A third option is to rely on support from states and the federal government. The trends work against students here. Government support for student aid and debt relief has been – put kindly – spotty at best. Further, governments at all levels are losing their discretionary ability as pressing fiscal and political priorities affect their discretion. There may be a point at which discretion and government regulations intersect with hard choices ahead for those who seek state and federal aid.
What’s the alternative?
America’s colleges and universities should assume that any solution must be organic and come from within the higher education community. The discount rate at many colleges is now approaching a tipping point.
It’s not that colleges and universities face massive, wholesale closures. It’s more like death by a thousand cuts in which closures increase steadily but without a classic catastrophic event that shakes the college and university community to produce the next generation of operating changes necessary to survive.
It feels a little like being the lobster in the pot brought to a boil. When you fully recognize the danger, it’s already too late. The task ahead is to plan for an orderly review of how to prepare for an uncertain future and how best to pay for it.
The comprehensive fee – tuition, fees, room and board – will approach $70,000 a year at a number of high sticker-priced colleges and universities.
Students and their families are voting with their feet, with 46 percent of first-time students beginning or having had some experience in community colleges.
Politicians sensitive to anecdote or polling or simply worried about the price of a higher education degree, promote policies that reinforce this optic.
Recent efforts to tax wealthy endowments to skew higher education spending priorities, often towards demands for moderated tuition or increased financial aid, illustrate this point further.
Higher education has taken some steps. Efforts have been underway to trim rising costs and achieve basic efficiencies since the Great Recession. These efforts vary widely depending upon the urgency felt within an institution, its level of creativity and nimbleness, shifting demographics, and the relative strength of the net tuition revenue it receives.
Trimming costs or enrolling more students, however, cannot cure what higher education faces. America’s colleges and universities have a revenue problem.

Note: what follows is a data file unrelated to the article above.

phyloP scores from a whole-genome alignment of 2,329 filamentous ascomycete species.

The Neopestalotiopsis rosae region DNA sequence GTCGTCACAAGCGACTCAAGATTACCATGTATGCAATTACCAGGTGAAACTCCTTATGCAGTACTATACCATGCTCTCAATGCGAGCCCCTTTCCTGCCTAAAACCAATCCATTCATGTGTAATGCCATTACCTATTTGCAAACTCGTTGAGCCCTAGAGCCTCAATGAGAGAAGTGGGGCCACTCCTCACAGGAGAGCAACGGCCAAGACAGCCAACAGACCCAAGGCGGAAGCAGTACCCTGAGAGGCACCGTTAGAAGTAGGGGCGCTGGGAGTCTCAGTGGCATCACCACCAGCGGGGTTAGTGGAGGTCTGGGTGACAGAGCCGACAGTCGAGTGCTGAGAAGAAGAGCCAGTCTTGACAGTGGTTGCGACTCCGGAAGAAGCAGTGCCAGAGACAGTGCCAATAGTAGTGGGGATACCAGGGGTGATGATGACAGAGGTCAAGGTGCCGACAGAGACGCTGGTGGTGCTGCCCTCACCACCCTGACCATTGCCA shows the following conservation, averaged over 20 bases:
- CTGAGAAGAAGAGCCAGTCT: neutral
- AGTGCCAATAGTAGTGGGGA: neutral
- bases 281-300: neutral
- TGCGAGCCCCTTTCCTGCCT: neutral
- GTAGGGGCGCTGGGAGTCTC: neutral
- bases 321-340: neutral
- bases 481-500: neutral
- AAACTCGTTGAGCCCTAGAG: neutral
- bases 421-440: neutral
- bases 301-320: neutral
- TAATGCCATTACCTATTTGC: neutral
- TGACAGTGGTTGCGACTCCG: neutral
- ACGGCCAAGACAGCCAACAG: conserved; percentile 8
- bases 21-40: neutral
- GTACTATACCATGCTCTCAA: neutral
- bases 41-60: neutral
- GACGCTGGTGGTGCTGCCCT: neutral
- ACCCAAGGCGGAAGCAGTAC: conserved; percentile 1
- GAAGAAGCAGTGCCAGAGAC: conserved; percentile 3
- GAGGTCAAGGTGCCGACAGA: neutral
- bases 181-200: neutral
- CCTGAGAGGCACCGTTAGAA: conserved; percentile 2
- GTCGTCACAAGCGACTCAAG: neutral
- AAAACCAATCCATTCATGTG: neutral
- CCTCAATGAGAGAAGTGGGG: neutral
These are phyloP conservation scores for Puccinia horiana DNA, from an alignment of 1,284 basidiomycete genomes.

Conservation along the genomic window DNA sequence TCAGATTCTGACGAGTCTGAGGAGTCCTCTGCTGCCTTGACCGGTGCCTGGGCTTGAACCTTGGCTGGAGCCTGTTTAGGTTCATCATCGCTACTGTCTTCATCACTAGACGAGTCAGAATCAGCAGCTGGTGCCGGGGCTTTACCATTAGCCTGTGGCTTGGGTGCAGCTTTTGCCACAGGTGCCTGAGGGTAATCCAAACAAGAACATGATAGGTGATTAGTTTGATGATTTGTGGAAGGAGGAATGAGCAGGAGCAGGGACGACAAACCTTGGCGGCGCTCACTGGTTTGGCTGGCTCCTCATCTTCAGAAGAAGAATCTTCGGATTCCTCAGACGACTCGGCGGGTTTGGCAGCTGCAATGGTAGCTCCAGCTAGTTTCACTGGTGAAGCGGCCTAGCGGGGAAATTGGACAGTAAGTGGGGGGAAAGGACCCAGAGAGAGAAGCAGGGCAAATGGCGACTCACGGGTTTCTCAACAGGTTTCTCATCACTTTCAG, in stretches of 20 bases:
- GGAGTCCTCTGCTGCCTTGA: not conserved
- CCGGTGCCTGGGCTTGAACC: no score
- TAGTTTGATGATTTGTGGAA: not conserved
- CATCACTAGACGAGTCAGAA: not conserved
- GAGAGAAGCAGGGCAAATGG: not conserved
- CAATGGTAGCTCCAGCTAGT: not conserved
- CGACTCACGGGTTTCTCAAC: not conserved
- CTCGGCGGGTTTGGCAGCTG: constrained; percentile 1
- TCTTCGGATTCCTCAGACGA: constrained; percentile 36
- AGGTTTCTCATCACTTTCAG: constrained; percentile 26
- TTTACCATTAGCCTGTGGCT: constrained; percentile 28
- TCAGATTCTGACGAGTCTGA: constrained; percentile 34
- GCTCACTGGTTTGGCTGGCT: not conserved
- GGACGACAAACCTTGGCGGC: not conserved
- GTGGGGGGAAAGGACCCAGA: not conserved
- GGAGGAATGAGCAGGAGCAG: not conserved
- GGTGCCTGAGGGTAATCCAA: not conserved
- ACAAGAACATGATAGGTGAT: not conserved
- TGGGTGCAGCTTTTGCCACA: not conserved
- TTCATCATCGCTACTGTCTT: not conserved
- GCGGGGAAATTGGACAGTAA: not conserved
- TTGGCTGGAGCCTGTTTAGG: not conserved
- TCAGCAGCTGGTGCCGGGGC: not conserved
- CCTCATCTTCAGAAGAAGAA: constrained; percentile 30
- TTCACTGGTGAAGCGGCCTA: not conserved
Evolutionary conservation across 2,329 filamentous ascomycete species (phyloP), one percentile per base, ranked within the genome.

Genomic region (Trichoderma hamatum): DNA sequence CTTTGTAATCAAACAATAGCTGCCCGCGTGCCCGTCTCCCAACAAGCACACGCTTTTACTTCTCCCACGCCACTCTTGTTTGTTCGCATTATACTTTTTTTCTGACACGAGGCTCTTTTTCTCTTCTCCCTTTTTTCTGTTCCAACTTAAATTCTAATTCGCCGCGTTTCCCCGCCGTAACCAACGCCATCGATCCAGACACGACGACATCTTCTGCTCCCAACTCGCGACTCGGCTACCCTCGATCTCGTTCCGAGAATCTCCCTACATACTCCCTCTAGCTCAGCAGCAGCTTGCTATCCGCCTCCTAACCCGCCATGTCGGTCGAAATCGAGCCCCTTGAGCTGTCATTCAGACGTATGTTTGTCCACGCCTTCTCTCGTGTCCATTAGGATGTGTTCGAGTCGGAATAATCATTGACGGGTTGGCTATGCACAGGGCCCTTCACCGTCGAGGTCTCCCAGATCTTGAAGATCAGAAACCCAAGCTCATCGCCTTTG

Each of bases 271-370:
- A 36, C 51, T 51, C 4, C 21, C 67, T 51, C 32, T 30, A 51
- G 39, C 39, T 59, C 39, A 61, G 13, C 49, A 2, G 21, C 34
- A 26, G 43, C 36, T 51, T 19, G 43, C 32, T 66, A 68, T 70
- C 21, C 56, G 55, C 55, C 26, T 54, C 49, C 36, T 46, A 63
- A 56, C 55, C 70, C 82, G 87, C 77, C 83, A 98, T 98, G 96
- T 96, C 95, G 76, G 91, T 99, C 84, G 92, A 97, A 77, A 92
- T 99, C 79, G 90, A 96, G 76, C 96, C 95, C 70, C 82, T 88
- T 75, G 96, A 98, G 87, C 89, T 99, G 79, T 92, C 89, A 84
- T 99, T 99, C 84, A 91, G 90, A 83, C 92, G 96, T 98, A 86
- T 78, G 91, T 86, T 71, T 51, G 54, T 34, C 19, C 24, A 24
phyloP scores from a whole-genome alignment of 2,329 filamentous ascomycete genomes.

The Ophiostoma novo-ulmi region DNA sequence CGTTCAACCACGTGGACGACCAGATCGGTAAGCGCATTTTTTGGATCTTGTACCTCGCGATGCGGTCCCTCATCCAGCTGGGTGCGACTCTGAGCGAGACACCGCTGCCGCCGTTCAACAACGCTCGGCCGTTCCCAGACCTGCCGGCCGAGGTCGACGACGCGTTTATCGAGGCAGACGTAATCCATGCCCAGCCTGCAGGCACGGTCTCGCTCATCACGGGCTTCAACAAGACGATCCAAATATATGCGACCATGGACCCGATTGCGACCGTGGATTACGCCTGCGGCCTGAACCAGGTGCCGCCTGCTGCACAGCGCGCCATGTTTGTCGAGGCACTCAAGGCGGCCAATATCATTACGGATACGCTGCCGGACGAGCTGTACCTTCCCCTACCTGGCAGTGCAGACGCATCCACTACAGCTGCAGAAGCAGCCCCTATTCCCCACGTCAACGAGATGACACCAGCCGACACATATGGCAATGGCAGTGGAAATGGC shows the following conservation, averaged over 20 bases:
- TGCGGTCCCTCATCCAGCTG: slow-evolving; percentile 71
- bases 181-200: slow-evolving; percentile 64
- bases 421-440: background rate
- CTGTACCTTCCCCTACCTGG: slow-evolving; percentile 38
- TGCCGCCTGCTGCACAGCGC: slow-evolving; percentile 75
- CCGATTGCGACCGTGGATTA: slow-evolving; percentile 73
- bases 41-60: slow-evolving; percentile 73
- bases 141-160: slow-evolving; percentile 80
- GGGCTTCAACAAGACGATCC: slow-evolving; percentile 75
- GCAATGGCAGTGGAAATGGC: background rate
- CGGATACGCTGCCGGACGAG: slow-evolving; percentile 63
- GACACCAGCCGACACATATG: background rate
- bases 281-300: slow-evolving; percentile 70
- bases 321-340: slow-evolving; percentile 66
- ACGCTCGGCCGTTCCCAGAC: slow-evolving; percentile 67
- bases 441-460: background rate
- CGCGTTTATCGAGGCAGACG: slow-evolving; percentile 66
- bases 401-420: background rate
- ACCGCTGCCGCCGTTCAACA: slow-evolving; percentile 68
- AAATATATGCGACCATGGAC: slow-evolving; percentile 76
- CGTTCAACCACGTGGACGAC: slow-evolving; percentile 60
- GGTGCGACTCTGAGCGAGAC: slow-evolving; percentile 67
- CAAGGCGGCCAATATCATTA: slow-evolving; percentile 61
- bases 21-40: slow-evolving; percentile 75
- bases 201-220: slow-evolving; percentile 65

Fixed costs in land, labor, and debt repayment and rising costs in health care and financial aid largely determine a college’s operating budget. Labor alone might be sixty percent of a typical small college’s budget.
Most colleges are heavily tuition dependent. There is little or no discretion in the operating budget. For some of them the financial aid discount rate now approaches seventy percent. Dorms will be full until the institution, desperate for revenue, closes, merges, or is acquired.
Many of these colleges rely on other sources of support. Auxiliary revenue sources like residence and dining hall fees cover some of the territory lost to declining tuition revenue.
Endowment income also helps, but most colleges do not have sufficient endowment revenue to make a significant difference. Comprehensive campaigns and research grants and contracts address longer-term needs but do little to fund short-term revenue problems.
College Operating Model is Outdated, Unsustainable
The truth is that colleges rely on an older, archaic operating model where tuition increases historically matched expenses to balance an annual budget, often aided by auxiliary services revenue. For many schools, it was that simple. As new financial, cultural, demographic, consumer, and program pressures build, these “Mom and Pop” shops do not have the flexibility or capacity to meet the new demands.
What’s the path forward?
There are a number of changes that must be made immediately to offset this growing crisis:
College governance is weak and ineffective and must be immediately adapted to meet new oversight demands, with the faculty playing a more important role in creating an innovative educational enterprise.
Colleges must understand the institution’s value proposition, if the mission is still relevant and differentiated from its peers, and where the college wishes to be in out years. Why should the college exist in the 21st century?
The “Mom and Pop” operations must give way to a newer, more flexible model that accounts for changes in how colleges use tuition, re-imagine underutilized real estate assets, re-configure capital campaigns to meet shorter-term needs, re-think the use of temporarily-restricted funds, and seek additional partners to produce new revenue streams.
Higher education institutions must set aside older enrollment strategies in favor of newer financial aid analytical models that differentiate academic programs, emphasize student life, expand when practical the traditional 18-22 year old applicant pool, and focus on outcomes through stronger career counseling networks that create a lifelong affiliation.
Stakeholders must work much more aggressively at retention and graduation strategies, using student life, including athletics, as an enrollment tool to increase student fit and the level of satisfaction.